Another proactive action you can take is to install a water flow monitoring system.
These measure the flow of water into your house, directly attached to the water main. During special circumstances, where the monitoring system detects water flow that isn’t consistent with every appliance use, it can stop the flow of water automatically. It installs next to your primary water line and doesn’t require pipe cutting. It can use ultrasonic technology to identify leaks earlier and prevent severe water damage. A good water flow monitoring system can improve water efficiency and keep costs to a minimum.
Most systems provide real-time water data via a computer or smartphone. It can help tremendously with water notifications, benchmarking efforts, and water use for best practices.
5. Install Leak Detectors
Leak detectors are electronic devices that detect water or flooding and set off an alarm when triggered. They come in all shapes and sizes and have various ranges of features. Some have:
- Wi-Fi capabilities
- Smart home integration
- Phone alerts
- Temperature sensors
They come in two categories: spot detectors and area detectors. Spot detectors require moisture or contact with water to set off the alarm. Area detectors use sensor wires to spot floods and cover a more extensive area.
There are active and passive flood alarms. Integrated into the water system, active alarms can shut off the water supply. Place passive alarms next to the high-risk potential flooding areas. They go off when the sensors get wet. The downside to passive alarms is that it requires a manual shut off of the water system. Make sure you check batteries often!
Basic leak devices are very affordable and all they need is a 9V battery and you’re set!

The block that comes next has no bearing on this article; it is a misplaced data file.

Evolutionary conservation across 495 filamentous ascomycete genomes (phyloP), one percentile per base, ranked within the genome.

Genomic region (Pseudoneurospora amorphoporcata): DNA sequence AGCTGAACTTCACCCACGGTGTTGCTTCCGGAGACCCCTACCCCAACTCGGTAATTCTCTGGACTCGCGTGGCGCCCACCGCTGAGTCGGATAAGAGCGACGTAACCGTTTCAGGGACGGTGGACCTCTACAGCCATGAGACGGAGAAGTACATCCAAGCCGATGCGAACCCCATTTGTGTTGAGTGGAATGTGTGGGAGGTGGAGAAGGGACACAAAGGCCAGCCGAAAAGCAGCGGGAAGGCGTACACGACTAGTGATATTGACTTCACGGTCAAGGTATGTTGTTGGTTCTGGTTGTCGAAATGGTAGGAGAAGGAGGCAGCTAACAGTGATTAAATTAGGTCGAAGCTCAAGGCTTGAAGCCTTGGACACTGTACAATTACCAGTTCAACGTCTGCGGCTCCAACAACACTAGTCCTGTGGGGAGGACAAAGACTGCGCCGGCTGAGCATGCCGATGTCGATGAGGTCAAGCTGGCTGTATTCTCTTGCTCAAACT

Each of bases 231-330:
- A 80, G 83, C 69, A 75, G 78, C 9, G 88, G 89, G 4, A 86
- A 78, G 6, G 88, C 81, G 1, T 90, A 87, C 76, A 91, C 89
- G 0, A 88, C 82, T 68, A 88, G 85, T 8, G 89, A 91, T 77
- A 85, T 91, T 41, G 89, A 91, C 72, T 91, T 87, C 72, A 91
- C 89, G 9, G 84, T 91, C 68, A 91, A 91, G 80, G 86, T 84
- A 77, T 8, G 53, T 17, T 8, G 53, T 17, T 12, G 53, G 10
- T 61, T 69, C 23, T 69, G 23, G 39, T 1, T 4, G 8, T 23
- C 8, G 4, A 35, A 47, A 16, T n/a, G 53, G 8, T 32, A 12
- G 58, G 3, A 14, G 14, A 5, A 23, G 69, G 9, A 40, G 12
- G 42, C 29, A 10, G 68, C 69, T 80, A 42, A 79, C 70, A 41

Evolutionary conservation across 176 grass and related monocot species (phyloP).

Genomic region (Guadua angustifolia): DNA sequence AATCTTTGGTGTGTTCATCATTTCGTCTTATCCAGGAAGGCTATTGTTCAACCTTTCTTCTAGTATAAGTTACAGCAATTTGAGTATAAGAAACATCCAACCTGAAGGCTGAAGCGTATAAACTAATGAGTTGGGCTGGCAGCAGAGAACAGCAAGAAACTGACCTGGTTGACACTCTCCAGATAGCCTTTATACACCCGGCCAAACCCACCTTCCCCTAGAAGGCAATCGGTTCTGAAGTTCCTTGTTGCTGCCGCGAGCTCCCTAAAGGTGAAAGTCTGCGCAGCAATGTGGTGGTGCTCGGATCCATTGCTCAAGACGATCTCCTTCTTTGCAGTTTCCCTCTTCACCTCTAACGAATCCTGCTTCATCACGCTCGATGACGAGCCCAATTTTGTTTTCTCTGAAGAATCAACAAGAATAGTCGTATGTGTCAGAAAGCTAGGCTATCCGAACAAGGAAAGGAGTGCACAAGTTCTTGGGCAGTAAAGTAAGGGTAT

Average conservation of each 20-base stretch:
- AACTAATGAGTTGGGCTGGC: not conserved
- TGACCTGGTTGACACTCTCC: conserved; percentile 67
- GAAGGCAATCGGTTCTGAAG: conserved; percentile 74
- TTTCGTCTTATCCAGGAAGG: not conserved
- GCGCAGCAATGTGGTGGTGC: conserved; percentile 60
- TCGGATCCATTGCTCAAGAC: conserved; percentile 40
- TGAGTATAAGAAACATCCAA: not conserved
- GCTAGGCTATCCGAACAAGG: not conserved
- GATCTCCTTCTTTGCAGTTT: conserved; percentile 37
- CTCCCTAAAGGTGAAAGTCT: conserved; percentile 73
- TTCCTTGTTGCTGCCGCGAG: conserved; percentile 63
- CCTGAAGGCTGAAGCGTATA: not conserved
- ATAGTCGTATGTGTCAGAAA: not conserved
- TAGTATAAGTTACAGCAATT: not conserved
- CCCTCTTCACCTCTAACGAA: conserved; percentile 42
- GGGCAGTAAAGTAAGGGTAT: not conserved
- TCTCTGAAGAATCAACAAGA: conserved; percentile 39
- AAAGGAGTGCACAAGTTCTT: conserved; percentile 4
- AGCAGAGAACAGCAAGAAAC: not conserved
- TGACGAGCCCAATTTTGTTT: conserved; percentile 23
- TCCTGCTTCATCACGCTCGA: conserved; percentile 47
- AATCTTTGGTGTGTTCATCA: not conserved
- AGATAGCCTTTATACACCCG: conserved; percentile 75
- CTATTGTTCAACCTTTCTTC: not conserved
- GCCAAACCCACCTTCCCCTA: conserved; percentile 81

Most leak detectors monitor for the presence of water, track ambient temperatures, detect moisture in the air, and can turn off your water supply during an emergency. The best locations to install leak detectors is in the basement, attic, near the AC unit, laundry room, water heater closet, washing machines, bathrooms, under the kitchen sink and other kitchen appliances like the dishwasher and fridge, near any water pipes, and any other area that could be susceptible to water damage.
Early detection with the help of water sensors can reduce the damage done to the home.
Some Things You Should Consider When Shopping for a Leak Detector:
- Temperature monitoring
- Integrations like mobile app and alerts
- Size and reach
- Built-in siren
- Onboard sensors
- The power source
- Automatic water shut-off feature
6. Check Water Pressure with a Pressure Gauge
A water pressure gauge is a mechanical instrument designed to measure water pressure in a variety of forms and has been around for over a hundred years. Made of up of a dial indicator, a piece of pipe or hose, and a threaded nut to fix to a tap, a pressure gauge is something you’ll want to invest in for your home.
A water pressure gauge is a wise investment, considering one of the most common issues with plumbing is over-pressured pipes. Water pressure is a measure of a force that pushes water through the water system. Without pressure gauges, fluid power systems are unpredictable. The gauges ensure there are no leaks or pressure changes.
In addition to checking water pressure, invest in water pressure reducing valves.
These valves can help with any increase in pressure caused by temperature decrease in freezing pipes and help prevent them from bursting. It can control or limit the pressure in the water system. It brings the pressure down to a safe level before the water reaches any plumbing in the home.
It is best to hire a plumber for this job to ensure proper diagnosis and installation. Protected by a water pressure reducing valve, the water system has less stress on inner valves, faucets, and appliances. Pressure release valves are available at most hardware stores. After installation, test the water pressure and adjust the regulator. Replace a failing valve immediately.
Water heater release valves can drain water to reduce inner tank pressure. If water inside gets too hot or pressure reaches an unsafe level, the water heater triggers the valve to open. Checking the valve on your water heater can help prevent burst pipes. The valves remove excess pressure by opening up and minimizing pressure.
7. Replace Copper Pipes
Replacing your pipes will ensure that no pinhole leaks damage your home. Exchange copper pipes for corrosion-free ones. Change out corroded or solid copper pipes with the replacing PEX pipes. The copper pipe joints can fail. It can cause corrosion that leads to holes, resulting in silent but steady leaks of water. Drips such as this can lead to damage to ceilings and on the inside of the walls.
8. Monitor Your Water Bill